Another View: A viable health care fix

By: Mitchell White, candidate for Congress
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As a senior accountant for Ernst & Young, most of my time was devoted to auditing large hospitals in our region. I had the unique opportunity to see how health care organizations work behind the scenes. And what I found was reprehensible. I knew our health care system had flaws, but I didn’t know why. Now I do.

Republican, Democrat or independent, we all know America needs health care reform. The health care market lacks competition because it lacks transparency. To have transparency in a market allows easy price comparisons between competing suppliers. This benefits consumers as suppliers respond with better services and better prices. If you ask a health care provider for the cost of a service, the question rarely yields a simple answer. There is usually a discounted price that insurance companies have negotiated for, which complicates the process.

Even worse, the current health care system price-gouges people who are struggling the most. Instead of blatantly setting a higher price for uninsured patients, hospitals have taken a more devious approach. They increase the gross price on the chargemaster (i.e. the price on the menu) and then discount the insured patients down to the negotiated price, leaving only the uninsured patients with the initial high price. The uninsured often get no discount at all.

Statistics from the American Hospital Association in 2014 show the average discount was 66.2 percent. In other words, the uninsured are billed an average of three times as much as the combined amount owed from the insurance company and insured patient for the same service.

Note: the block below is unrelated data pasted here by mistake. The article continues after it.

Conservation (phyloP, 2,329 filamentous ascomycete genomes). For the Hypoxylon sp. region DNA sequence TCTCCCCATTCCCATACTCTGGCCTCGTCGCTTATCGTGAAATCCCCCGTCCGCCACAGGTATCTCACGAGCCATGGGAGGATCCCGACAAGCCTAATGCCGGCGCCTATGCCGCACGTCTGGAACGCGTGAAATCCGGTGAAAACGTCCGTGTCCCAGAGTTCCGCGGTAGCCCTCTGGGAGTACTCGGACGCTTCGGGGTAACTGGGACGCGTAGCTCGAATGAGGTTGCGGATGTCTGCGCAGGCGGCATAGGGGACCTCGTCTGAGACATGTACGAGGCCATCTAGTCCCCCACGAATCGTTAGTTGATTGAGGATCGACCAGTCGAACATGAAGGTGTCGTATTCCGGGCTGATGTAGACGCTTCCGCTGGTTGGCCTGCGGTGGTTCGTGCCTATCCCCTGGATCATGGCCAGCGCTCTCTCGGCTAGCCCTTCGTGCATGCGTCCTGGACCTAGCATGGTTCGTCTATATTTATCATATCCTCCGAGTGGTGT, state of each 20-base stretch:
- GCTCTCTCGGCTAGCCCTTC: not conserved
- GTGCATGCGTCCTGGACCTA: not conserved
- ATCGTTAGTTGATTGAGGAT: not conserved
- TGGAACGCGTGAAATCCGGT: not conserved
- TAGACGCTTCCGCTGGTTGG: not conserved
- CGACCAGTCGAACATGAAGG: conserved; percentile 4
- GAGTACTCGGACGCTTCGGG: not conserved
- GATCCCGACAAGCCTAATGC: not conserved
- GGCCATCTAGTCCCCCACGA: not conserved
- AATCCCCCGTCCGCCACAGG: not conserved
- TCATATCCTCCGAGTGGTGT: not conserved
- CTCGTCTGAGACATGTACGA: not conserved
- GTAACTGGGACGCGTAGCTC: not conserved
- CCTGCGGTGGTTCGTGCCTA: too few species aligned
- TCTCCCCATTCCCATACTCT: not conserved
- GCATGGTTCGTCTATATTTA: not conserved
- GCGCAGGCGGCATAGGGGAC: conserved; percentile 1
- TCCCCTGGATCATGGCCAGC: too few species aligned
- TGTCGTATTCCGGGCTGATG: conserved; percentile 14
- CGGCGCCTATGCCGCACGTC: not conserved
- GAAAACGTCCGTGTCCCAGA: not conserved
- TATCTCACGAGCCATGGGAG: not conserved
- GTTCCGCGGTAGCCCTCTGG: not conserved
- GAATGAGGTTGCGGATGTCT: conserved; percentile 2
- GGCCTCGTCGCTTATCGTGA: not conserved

Contractual allowance is the discount given only to those with insurance, so they pay the fair price. The problem is, the uninsured are the only group not receiving this discount and it hinders transparency for the insured. The health care bill I’m proposing would prohibit health care organizations from applying contractual allowance.

Insurance companies would still have the negotiation power to get fair prices, and as a result the gross price of health care services would drop to the price paid on an insured patient’s account. The biggest impact would be for the uninsured, as they would now be paying a competitive price.

Currently, insured patients can get large discounts due to the negotiation power of the insurance company. However, the insurance contracts are extensive and do not always provide the best final price for each individual service. The final price differs vastly from hospital to hospital. By prohibiting contractual allowance, we would significantly increase price transparency as the insured patient would be able to see the final price each hospital offers. This would allow patients to make informed decisions and encourage competition within hospitals, saving money for patients and insurance companies.

No service would be out of coverage. All services would be competitively priced and everyone charged an equal amount. To be clear, I am not proposing regulated prices. I am only proposing that services be the same cost for everyone. Insurance companies would still be used to cover the cost for insured patients, but now the uninsured would not be price-gouged.

Those who are insured would have more options in choosing hospitals. Currently, insurance companies do not have contractual agreements with all hospitals and discourage their patients from visiting certain hospitals as they would be price-gouged. If all services were competitively priced, insurance companies would allow patients to visit any hospital that offers reasonable pricing. As a result, insured patients would shop at more hospitals, increasing competition and lowering prices.

Some states are attempting to patch this problem. Nevada has legislation that requires all major hospitals to provide a 30-percent discount on all inpatient charges for uninsured people. Illinois provides a discount to the uninsured for all amounts over 135 percent of the costs the hospital incurs in performing the services. While these laws are a promising start, I believe we can do more.

My bill replaces the flawed health care system with a new structure that does not allow for contractual allowance. It would remove the obstacles hindering transparency and competition in the health care market, allowing us to finally repeal and replace Obamacare.

Mitchell White is a candidate for Congress in California’s 4th District.